As government expenditure has become an important portion of the aggregate expenditure in almost every economy of the world, the government can significantly affect the money supply and hence inflation. Monetary policy, when supplemented by fiscal policy will become more effective. The following anti-inflationary fiscal measures can be used to mop up the excessive purchasing power in the economy.

(a) Public Expenditure

To control price rise, the government can reduce its expenditure. This will reduce public money from the market and hence the demand for goods and services. Reduction in government expenditure as an anti-inflationary weapon should be used with care. It is almost suicidal to curtail defence or development expenditure of the government. Further, it is of no use to give up the schemes under various plans, that the government has already taken up. Thus, the government must keep the non-essential expenditure to the minimum. This will also put a check on private expending, which depend upon government expenditure.

(b) Taxation

Taxes determine the volume of disposable income in the hands of the people. Imposition of new taxes and raising the rates of taxes, on one hand reduces the purchasing power of the people. On the other hand, it generates resources to the government for combating inflation. Anti-inflationary taxation should, thus, aim at reducing the disposable income, that otherwise would be spent on consumption. Tax revenue realized by the government should be used to maintain essential expenditure. However, the rates of taxes should not be so high as to discourage saving, investment and production. Rather, the tax system should provide larger incentives to those who save, invest and produce. Further, to bring more tax revenue, the government should penalize the tax evaders by imposing heavy fines.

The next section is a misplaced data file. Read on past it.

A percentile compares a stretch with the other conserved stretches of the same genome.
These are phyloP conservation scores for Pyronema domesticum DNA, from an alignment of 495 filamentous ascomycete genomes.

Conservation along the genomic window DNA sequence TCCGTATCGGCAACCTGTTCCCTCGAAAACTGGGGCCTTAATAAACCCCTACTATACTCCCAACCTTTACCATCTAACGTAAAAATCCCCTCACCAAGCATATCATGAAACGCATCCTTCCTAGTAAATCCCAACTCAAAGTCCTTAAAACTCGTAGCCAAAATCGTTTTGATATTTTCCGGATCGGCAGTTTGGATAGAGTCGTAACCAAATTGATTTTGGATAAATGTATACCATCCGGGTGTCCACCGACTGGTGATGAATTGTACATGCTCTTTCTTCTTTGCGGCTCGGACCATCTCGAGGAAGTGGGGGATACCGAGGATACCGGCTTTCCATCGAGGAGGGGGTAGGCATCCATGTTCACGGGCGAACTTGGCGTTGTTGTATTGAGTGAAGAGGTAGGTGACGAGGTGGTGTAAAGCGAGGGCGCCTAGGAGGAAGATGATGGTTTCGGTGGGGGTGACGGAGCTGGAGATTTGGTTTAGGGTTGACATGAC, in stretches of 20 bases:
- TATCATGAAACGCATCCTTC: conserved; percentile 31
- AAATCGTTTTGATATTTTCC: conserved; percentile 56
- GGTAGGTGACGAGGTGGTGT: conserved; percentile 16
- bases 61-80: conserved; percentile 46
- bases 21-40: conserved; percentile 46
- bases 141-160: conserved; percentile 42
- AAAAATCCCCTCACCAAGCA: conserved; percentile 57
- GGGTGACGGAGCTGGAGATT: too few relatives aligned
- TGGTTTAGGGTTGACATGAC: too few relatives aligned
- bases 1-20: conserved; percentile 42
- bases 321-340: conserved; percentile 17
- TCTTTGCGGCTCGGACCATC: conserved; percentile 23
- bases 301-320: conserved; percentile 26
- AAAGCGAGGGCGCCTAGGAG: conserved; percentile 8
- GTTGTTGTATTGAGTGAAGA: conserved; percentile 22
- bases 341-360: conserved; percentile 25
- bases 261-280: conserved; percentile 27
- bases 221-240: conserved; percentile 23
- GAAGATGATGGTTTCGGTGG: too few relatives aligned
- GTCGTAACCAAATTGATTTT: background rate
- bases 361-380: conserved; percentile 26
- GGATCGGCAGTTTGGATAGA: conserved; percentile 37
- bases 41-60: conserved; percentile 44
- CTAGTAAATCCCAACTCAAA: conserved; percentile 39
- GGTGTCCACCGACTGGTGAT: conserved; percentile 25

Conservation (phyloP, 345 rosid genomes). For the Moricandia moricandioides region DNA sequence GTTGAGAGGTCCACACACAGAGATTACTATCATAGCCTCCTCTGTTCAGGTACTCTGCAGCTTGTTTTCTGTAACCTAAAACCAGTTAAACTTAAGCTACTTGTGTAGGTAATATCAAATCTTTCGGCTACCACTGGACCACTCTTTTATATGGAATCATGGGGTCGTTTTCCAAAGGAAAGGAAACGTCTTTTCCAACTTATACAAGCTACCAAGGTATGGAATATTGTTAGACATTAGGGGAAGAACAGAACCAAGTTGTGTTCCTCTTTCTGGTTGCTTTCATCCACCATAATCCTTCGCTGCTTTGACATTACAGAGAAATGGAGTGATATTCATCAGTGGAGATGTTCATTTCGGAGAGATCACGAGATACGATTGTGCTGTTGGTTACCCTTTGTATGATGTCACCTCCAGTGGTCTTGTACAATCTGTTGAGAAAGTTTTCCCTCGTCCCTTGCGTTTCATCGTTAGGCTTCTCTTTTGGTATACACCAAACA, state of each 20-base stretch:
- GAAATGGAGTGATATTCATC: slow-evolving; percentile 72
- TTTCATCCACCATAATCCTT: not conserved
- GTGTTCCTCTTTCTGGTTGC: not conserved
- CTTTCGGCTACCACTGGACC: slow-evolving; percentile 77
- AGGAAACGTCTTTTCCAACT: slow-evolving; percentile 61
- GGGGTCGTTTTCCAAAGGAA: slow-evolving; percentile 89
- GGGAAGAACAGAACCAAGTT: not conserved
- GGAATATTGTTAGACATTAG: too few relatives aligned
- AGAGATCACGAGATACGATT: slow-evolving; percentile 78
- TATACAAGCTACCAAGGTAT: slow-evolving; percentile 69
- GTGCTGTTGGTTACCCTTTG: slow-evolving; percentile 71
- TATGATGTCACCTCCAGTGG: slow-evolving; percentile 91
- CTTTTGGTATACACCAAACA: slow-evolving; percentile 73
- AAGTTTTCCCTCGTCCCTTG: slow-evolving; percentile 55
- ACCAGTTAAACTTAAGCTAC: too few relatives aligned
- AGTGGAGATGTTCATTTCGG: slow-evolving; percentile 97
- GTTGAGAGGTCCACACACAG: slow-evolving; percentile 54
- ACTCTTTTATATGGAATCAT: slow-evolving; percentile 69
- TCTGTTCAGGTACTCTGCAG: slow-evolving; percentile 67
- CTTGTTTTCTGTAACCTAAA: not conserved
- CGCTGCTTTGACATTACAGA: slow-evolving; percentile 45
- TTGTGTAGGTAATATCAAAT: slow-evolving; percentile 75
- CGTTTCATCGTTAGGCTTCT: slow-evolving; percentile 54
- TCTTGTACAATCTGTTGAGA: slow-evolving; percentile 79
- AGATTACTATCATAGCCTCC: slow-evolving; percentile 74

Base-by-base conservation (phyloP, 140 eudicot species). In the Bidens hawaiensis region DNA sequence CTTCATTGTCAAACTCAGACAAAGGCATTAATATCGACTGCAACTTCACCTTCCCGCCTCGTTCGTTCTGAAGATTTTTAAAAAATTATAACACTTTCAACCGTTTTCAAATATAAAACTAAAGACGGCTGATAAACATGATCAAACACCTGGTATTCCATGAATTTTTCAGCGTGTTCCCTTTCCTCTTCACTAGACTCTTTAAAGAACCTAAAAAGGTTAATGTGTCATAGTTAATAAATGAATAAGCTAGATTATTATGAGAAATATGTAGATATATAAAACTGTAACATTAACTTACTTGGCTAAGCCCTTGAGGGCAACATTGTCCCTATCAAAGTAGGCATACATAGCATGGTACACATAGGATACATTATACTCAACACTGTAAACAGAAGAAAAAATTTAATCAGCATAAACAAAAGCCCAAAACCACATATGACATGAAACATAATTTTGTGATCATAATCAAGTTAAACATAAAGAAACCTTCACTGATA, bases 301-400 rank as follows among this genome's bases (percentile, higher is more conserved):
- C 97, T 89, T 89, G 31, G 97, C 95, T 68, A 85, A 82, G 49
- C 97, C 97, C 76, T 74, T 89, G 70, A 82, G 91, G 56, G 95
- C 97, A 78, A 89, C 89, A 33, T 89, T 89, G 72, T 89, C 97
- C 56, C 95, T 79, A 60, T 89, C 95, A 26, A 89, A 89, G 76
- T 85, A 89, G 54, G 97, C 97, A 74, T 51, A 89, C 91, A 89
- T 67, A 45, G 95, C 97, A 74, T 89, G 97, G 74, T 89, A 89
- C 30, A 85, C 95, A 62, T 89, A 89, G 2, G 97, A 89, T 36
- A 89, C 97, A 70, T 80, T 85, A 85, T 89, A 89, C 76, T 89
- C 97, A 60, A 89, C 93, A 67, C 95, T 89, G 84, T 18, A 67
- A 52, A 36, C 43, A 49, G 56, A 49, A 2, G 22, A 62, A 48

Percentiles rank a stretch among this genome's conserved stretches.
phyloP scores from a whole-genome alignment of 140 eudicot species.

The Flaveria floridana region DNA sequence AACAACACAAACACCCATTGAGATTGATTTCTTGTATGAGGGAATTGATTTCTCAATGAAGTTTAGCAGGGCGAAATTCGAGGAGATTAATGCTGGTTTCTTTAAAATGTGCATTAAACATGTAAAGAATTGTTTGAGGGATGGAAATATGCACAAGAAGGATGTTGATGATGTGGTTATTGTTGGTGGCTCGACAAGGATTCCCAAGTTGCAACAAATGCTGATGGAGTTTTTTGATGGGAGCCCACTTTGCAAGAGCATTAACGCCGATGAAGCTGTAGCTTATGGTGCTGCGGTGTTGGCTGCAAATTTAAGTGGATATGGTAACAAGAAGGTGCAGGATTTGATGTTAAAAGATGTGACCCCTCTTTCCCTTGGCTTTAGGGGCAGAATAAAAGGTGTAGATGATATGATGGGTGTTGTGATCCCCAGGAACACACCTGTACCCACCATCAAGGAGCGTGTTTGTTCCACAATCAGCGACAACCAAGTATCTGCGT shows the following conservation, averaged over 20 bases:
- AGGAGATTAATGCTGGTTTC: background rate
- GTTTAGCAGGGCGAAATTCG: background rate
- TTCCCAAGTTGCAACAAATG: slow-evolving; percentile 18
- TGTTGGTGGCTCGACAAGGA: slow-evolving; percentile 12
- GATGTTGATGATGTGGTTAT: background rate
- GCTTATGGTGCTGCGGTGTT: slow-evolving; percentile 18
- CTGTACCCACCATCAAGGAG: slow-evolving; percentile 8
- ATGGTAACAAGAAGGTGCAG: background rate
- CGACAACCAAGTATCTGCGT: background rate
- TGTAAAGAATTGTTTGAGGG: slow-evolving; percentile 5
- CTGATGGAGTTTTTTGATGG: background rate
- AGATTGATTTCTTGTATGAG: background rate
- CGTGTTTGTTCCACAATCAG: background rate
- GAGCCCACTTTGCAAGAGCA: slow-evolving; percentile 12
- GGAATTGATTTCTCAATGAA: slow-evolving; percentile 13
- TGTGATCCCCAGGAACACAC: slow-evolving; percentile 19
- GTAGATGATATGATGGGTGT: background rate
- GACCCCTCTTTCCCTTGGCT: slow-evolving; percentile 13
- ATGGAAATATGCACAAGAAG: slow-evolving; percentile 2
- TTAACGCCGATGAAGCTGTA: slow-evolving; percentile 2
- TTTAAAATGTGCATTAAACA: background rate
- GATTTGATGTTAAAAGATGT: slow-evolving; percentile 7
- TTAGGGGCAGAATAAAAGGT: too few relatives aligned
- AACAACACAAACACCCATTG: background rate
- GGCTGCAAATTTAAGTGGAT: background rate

The government should give up deficit financing and instead have surplus budgets by collecting more tax revenues by a fine combination of direct and indirect taxes. Direct taxes like income tax, wealth tax, expenditures tax, etc., decline the disposable income and exert pressure on demand. Indirect taxes may also produce similar effects with an extra advantage of wide coverage. However, indirect taxes fall heavily on fixed income earners, who are already hit by the inflation. This discriminating effects can be corrected by imposing heavy excise duties and other similar taxes on luxury commodities, which are consumed by imposing heavy by the high income groups in the economy. However, indirect taxes are not suitable as these add to the cost push inflation by raising the prices of goods.

(c) Public Borrowing and Debt

The main purpose of public borrowing, like tax is to take away from public, excessive purchasing power, which if left free, would exert an upward pressure on the demand. If voluntary borrowing does not yield the desired results, the government may resort to compulsory borrowing. Forced loans, a variant of compulsory savings have been tried in Norway, Belgium and Holland. Compulsory provident fund cum-pension schemes, etc., may be introduced compulsorily. The government can also float public loans carrying high rates of interest, start saving scheme for long periods with prize money or lottery.

The government should avoid paying back any of its previous loans during inflation to prevent an increase in the circulation of money. Further, if possible, the payment of part of the salary to the employees he deferred to reduce current purchasing power of people. Deferred purchasing power can be released, when inflation comes to an end or there is an expectation of recession in the economy. Similarly, pay revision arrears may be transferred to the provident fund accounts, rather making cash payments of the same during inflation. Compulsory savings and deferred payments are normally avoided during peace time.